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We often here some non-Muslims rant on about how Muslims are not doing enough to fight against terrorism and extremism in their communities. However, this has no basis, in fact, Muslims are doing a lot of work in this area but the media refuses to cover it. Following are just a handful of examples:
- On November 30, 2007, leaders from the Muslim, Christian, and Jewish communities launched the United To Protect campaign at a National Press Club luncheon in Washington D.C. The partnership is grounded on an interfaith condemnation of terrorism and an affirmation of the need to protect the United States and its people.
- Al-Maghrib Institute’s theme for their annual event, called Ilmfest, last year in 2010 was ‘religious extremism’ where the speakers talked openly about jihad and how the extremists misunderstand it and Shaykh Waleed Basyouni gave a beautiful lecture on what the scholars of the past said about it. And this is something that they have done persistently, for example, they also had two talks by Shaykh Waleed in their 2009 Ilmfest event two years ago entitled, Reclaiming Islam From The Extremists and Violence In The Name of God. Both of these videos are available on youtube.
- Yasir Qadhi wrote an article for Muslimmatters.org entitled The Lure of Radicalism and Extremism Amongst Muslim Youth, which caused quite a stir among radical websites.
- The website here lists over a 100 links to Muslim scholars, activists and organizations condemning and speaking against violence in the name of Islam as a response to non-Muslim claims that Muslims are not doing enough to condemn terrorism. And according to CBS News article entitled, Muslim Scholars Condemn Terror, that the Muslims have consistently condemned terrorism and disassociated themselves with it.
- Imam Magid, current ISNA president from the ADAMS community in Sterling, VA, spoke out against religious extremism and those who call to it among Muslims in the youtube video entitled American Muslim Scholars Speak Out. Imam Magid also wrote a neat article for Huffington Post entitled Muslims Must Stand Up Against the Horrific Attacks Against Christians in Nigeria.
- On September 10, 2011, a group of Muslim scholars, intellectuals and activists did a large conference in Washington D.C. They talked on issues of extremism and what American Muslims should be striving for as citizens of the United States. The conference was entitled United For Change and you can view Yasir Qadhi’s excellent speech during it attacking extremism entitled Mobilizing the Muslim Youth: Strengthening Faith, Fostering Action.
- The ICNA organization responded to Anwar Al-Awlaki’s radical remarks in an article entitled ICNA Shariah Council Responds to Al Awlaki directing it towards the Muslim youth. And if you see the comments below it from readers, it is clear that the radicals did not appreciate the response very well.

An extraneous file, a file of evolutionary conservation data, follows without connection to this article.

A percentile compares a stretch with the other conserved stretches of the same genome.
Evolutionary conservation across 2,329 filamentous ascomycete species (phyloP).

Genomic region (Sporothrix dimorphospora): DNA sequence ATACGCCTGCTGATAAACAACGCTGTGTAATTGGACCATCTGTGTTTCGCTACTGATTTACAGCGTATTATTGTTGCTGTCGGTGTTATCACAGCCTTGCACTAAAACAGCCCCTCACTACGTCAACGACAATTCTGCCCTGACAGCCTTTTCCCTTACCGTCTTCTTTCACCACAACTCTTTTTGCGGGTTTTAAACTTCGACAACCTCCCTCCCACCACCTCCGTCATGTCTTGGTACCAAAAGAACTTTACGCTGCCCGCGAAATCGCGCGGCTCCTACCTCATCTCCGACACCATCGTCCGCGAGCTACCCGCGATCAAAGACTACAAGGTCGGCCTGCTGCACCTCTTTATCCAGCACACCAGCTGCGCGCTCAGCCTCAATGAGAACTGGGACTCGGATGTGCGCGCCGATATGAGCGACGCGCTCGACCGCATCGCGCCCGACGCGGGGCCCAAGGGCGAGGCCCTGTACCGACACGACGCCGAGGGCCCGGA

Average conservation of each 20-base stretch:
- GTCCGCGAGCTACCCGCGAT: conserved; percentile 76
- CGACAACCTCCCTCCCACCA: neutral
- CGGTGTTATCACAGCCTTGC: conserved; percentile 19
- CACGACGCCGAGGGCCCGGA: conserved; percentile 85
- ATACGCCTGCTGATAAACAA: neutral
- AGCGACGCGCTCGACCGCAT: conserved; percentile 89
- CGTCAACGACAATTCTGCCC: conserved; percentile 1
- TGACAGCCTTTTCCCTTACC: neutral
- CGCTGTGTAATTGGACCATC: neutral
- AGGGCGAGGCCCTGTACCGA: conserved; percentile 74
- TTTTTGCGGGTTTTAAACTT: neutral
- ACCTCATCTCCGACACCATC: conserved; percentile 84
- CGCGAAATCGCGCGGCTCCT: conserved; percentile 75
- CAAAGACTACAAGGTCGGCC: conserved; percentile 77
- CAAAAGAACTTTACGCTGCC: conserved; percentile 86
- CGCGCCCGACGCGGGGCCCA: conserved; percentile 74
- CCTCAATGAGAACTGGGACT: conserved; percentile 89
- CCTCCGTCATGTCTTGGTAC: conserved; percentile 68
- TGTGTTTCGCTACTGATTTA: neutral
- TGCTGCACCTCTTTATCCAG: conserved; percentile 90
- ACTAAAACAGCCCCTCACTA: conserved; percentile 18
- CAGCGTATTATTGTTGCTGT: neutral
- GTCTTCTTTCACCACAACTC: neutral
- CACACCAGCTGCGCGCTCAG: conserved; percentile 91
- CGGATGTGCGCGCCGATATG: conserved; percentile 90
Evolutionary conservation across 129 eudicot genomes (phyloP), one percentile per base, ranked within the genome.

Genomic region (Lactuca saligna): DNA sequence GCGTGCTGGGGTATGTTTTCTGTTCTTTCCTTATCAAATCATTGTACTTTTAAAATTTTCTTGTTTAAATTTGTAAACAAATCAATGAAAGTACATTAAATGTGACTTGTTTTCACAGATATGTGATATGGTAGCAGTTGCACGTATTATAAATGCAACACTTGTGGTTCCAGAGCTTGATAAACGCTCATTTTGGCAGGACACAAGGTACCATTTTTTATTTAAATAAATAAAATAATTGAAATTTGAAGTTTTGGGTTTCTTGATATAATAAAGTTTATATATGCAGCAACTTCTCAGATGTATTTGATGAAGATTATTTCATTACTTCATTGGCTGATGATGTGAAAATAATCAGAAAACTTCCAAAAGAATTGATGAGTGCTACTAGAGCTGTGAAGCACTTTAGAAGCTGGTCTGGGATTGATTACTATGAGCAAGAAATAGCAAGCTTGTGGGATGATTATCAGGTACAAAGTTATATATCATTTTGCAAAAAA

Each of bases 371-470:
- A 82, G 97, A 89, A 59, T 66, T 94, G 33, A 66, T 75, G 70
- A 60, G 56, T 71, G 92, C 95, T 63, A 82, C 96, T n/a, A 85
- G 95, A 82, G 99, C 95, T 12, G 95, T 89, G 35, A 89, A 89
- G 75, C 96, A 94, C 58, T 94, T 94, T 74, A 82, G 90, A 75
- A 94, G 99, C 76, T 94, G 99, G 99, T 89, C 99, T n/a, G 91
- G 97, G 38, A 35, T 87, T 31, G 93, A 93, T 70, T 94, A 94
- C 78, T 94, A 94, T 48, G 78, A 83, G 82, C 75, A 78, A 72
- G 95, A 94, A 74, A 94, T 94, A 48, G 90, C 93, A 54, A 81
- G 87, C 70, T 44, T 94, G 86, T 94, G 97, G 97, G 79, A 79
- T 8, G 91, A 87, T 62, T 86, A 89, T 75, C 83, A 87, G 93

- Dr. Essam Omeish, a surgeon and Islamic activist in Northern Virginia who also served as the President of the Muslim American Society (MAS), took part in a MAS organized press conference on July 25, 2005 on the Muslim response to terrorism.
- Shaykh Salman Al-Oadah, a prominent preacher in Saudi Arabia with a large following in the country and outside, delivered an open and blunt address to Osama bin Laden live on MBC, a widely watched Middle Eastern television network, on September 14, 2007. The whole text of the address can be read on Islamtoday’s website. In it, Salman Al-Oadah condemns Osama for his actions and his use of violence against innocent civilians. It is important to note that Shaykh Salman is also an ex-mentor to Osama bin Laden as indicated in the New York Time’s piece on his address entitled His Mentor Turns on Bin Laden.
- Shaykh Muhammad Yusuf Islahi, a chief patron of Project WhyIslam from Pakistan and a very well known writer and orator of Urdu language, strongly condemned violent actions from terrorists in this message and pointed out that Islam, “condemns this act and sees this is as a wounding scar on the face of humanity. I appeal to Muslims to strongly condemn this act, express unity with the victims’ relatives, donate blood, money and do whatever it takes to help the affected people.”
- CNN posted an article entitled Study: Threat of Muslim-American terrorism in U.S. exaggerated. The study showed that “Muslim-American organizations and the vast majority of individuals that we interviewed firmly reject the radical extremist ideology that justifies the use of violence to achieve political ends.” The article also quotes Charles Kurzman, professor of sociology at UNC, stating, “Muslim-American communities have been active in preventing radicalization.” Also “it is the Muslim-American communities themselves who play a large role in keeping the number of radicalized members low through their own practices, according to the study. Leaders and Muslim-American organizations denounce violent acts, for instance, in messages that have weight within communities.”